Sept. 28--Oh, Lorde.
The heavily hyped vocalist, whose real name is Ella Yelich-O'Connor, definitely lived up to the buzz during her sold-out show Friday at the Fillmore.
She's just 16, yet her age is basically all she shares in common with most other teen stars. During her San Francisco gig, which just may well have been the season's toughest ticket, Lorde evoked memories of some of the greatest stars of the last 20 years -- including Bjork, Fiona Apple and Tori Amos.
The New Zealand native has a long way to go before she's ranked in the same league as those other women of song (especially Bjork), yet she's certainly off to a fantastic start.
No wonder that so many are treating Lorde's arrival on the scene with the same gusto once shown to Amy Winehouse and Adele. Unlike those earlier buzz-bin artists, however, Lorde isn't riding the retro-soul train, but rather updating '80s and '90s sounds in her likable brand of electro-pop.
She arrived at the Fillmore on the same day that the full-length studio debut "Pure Heroine" hit stores, although most of the fans in attendance already knew much of the set list from Lorde's previously released EP ("The Love Club"), singles and videos.
Lorde opened the show with "Bravado," appearing between a drummer and keyboardist on a dimly lit stage. At times, she was nothing more than a silhouette, inching through her atmospheric cuts with grace and style. The whole production was very Portishead in nature, and it only strengthened the aura of mystery that already engulfs her young career.
It was hard to get a good look at her onstage, but I was fortunate enough to get a close-up view as she walked through the Fillmore balcony before the start of the show. Her most striking feature is her hair -- which is an absolute mane of thick, curly locks. She actually quite resembles Princess Merida, the heroine in the 2012 Disney-Pixar animated film "Brave."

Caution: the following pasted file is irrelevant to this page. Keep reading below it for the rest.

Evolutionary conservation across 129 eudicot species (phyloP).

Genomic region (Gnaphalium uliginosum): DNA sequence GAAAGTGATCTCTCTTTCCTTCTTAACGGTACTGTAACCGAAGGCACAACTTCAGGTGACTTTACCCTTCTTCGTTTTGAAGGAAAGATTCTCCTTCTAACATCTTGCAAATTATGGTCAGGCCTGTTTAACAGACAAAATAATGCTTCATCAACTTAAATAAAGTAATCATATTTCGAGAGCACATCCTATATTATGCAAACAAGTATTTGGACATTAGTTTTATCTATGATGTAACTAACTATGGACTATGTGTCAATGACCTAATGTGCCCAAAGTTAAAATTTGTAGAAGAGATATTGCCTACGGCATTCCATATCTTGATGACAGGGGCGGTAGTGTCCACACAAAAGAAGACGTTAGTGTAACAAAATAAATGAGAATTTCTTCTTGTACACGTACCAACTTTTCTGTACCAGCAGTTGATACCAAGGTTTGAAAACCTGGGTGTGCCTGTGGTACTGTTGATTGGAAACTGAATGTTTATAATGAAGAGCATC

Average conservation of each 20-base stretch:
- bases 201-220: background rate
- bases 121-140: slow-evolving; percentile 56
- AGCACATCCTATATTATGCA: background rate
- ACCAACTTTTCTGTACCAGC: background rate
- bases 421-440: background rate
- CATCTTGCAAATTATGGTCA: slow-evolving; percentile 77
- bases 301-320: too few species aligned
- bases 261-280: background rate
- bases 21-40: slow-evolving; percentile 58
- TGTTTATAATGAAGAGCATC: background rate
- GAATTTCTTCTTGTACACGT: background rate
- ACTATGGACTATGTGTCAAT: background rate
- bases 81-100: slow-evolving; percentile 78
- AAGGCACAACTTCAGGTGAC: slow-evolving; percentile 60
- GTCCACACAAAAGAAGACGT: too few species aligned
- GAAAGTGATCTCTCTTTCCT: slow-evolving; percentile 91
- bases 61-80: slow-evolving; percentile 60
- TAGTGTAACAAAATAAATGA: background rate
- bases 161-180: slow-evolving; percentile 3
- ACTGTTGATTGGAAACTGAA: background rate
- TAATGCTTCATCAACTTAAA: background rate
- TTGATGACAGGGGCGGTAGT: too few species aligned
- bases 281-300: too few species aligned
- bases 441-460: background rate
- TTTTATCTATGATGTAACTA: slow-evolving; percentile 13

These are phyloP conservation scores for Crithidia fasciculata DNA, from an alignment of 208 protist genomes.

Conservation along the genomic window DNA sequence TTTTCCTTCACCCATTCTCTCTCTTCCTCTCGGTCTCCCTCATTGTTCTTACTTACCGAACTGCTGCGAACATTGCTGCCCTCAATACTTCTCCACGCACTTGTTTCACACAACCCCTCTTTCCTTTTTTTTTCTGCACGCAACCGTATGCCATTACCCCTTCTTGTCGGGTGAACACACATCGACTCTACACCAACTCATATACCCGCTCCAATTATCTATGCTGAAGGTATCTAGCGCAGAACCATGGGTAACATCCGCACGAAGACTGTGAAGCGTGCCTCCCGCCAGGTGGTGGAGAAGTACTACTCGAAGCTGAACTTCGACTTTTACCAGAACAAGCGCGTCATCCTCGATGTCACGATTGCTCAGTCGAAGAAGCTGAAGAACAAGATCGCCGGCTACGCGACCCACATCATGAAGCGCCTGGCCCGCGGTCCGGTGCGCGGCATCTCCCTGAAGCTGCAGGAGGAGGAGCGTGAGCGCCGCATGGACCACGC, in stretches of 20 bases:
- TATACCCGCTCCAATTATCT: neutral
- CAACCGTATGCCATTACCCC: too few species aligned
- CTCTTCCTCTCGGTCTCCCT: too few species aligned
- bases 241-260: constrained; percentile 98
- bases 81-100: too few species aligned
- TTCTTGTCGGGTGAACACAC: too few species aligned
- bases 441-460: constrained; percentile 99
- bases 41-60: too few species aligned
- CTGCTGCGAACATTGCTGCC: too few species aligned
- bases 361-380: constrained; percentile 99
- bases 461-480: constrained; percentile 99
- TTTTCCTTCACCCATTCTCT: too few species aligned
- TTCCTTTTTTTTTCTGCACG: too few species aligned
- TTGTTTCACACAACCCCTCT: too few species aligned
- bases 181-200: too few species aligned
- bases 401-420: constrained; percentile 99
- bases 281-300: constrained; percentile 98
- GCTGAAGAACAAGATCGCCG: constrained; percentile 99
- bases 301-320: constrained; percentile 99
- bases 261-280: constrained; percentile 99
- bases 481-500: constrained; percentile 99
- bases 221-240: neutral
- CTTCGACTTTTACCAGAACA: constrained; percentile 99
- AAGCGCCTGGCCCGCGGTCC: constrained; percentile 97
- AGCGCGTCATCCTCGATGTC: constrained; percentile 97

Some of her fan base will clearly get that comparison, while it might be lost on others. Lorde draws supporters from many age groups, ranging from young fans who might've watched "Brave" just last week to people who could be their parents. And they all sung along with glee to the music.
It's Lorde's ability to appeal to such a wide range of ages that really makes one think she could have a big impact in music. Plus, it's really easy to imagine her holding onto -- and expanding upon -- her initial fan base as she further matures as an artist.
The 1,100-strong audience showed the most love on this evening for the platinum-certified smash single "Royals," the song that really served as Lorde's introduction to the public. Yet, the fans seemed nearly as excited to hear "Biting Down," "Tennis Court," "400 Lux" and the other numbers that filled out the 12-song, approximately one-hour set. Plus, it was great to hear her croon through the Replacements' "Swingin' Party," a choice of cover material that further underscored her surprising maturity as an artist.
Lorde's relative lack of experience only really showed in two areas. The first was the sound mix, which was way too heavy on the bass -- and I was told that was Lorde's call, not the venue's. The second was her between-song banter, which, for the most part, was indiscernible mumbling.
Yet, those wrinkles will most likely get ironed out over time. And time, most definitely, is on her side.
Follow Jim Harrington at http://twitter.com/jimthecritic, www.facebook.com/jim.bayareanews and http://blogs.mercurynews.com/aei/category/concerts.
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